What can be done to improve AirBnB?

I want to start this journey off with a few questions? How can I provide quality of life and knowledge changes to all parties involved with AirBnB? What further analysis can be done to potentially improve the user experience? What information could be provided to users to help them make better decisions when choosing a place to stay at? What potential improvements can be made to make analysis easier on the backend for those doing their own analysis or even for AirBnB analysts?

These were the questions on my mind when I was presented and started to dig through the AirBnB dataset for Seattle. I got straight to work by doing what every analyst does best, cleaning.

After cleaning and getting the dataset ready for analysis, I started to think of approaches to my questions.

My first approach was to create a price prediction tool. This tool can help both those that are putting listings on AirBnB and those looking for a place to stay. My tool will take in the information a listing provides and places a price suggestion. This tools has an accuracy of approximately 75%, which is actually quite high for this type of prediction tool.

This tool can be super useful to those making listings because they can get an easy estimate of what they should price their listing at to be competitive with other similar listings on the market.

For those that are trying to find a place, they can use this tool to give them more information about the current listing they are interested in. It will immediately let them know if they are over-paying or under-paying for that current listing and by how much. This will allow the user to make a more educated decision before renting a place.

The next thing that interested me was, looking at how rating affected the price of a listing. I was curious to see if as the ratings got better and better, how would the price be affected?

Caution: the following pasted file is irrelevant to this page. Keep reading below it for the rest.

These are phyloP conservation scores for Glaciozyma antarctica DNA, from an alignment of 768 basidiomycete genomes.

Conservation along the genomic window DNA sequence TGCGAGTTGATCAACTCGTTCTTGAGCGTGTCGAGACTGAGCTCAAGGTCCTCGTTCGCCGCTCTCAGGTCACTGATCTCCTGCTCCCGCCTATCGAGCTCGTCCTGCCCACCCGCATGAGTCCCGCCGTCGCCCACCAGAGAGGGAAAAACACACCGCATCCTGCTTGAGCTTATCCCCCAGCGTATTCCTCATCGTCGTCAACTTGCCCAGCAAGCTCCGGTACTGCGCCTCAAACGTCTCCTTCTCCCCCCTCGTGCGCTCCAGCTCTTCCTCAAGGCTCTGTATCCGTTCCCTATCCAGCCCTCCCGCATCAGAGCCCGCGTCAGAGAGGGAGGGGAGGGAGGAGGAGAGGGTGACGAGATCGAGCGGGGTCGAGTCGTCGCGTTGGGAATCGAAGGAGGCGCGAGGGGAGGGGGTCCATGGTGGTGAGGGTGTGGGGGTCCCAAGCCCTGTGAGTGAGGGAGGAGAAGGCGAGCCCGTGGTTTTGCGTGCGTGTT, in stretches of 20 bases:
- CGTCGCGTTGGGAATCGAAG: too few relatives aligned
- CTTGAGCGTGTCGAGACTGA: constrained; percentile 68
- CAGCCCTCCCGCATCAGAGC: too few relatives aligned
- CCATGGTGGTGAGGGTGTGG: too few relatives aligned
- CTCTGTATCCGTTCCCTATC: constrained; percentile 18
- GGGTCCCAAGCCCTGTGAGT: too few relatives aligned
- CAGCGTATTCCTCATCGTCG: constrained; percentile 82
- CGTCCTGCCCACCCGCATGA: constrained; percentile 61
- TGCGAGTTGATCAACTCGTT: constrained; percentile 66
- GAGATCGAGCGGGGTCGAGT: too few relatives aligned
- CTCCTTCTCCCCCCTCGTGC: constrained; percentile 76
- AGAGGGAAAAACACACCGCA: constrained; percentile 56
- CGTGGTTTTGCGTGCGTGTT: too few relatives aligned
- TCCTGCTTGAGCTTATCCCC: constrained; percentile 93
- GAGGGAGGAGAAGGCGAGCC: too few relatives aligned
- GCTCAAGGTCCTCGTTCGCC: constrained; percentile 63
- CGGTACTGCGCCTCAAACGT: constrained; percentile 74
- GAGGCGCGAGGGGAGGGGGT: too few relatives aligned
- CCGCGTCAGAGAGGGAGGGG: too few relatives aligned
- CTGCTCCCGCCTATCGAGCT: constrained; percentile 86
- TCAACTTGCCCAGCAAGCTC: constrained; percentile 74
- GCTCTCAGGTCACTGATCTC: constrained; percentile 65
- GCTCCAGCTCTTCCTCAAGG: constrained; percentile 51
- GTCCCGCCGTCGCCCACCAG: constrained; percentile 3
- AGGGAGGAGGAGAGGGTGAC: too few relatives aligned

This plot above reveals the relationship between the rating a listing has and it’s price.

For starters, you can see the slight uptrend between rating and price. This means that the more a listing costs the better experience you will have at that place.

Again, this is true to an extent. We can see that people should avoid the low rating and cheaper listings. It tells us that people did not enjoy their time.

Based on this chat, we can see that if someone is willing to pay $400 and up they are almost guaranteed to enjoy their vacation while those that spend less can have much varied opinions on their vacation.

My last idea was to help those who want to analyze datasets provided by AirBnB or those that work at AirBnB itself. I created a tool that correctly predicts the type of room approximately 91% of the time.

The reason this can be very beneficial is because it can broaden the amount of data that can be analyzed. This tool can be used to fill in the gaps that can be missing.

Another potential use for this tool could be a sort of autofill when creating a listing. When a user starts to fill out the information regarding the listing they want to post, it could potentially fill in the type of room automatically.

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